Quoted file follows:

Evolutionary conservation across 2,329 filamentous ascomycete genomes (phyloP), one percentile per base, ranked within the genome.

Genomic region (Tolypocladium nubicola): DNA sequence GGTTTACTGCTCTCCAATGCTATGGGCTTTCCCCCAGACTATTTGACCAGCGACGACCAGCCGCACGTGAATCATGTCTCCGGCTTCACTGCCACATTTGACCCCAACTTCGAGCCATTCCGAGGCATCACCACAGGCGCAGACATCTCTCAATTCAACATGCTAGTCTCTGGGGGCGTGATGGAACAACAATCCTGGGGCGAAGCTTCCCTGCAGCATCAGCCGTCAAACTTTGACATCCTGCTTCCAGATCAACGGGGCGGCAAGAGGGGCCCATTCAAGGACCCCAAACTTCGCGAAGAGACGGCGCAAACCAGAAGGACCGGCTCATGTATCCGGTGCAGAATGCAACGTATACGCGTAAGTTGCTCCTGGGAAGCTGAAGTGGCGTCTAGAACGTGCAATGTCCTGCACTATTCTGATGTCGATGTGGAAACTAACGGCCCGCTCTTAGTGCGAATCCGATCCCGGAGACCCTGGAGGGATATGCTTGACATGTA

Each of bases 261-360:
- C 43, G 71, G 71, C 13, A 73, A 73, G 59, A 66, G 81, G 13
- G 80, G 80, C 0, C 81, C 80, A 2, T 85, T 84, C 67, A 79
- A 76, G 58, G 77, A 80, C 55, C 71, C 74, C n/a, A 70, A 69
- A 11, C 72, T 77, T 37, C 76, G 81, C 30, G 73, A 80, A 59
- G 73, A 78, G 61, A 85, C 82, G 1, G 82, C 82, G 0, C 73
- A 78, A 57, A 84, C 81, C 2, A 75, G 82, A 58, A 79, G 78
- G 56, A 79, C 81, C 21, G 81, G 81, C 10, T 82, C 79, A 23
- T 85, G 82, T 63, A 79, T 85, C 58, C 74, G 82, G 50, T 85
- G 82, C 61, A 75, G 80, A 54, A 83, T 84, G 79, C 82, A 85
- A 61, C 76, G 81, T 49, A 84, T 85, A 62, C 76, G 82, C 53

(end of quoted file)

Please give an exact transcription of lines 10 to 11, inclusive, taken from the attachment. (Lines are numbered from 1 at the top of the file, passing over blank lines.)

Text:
- G 56, A 79, C 81, C 21, G 81, G 81, C 10, T 82, C 79, A 23
- T 85, G 82, T 63, A 79, T 85, C 58, C 74, G 82, G 50, T 85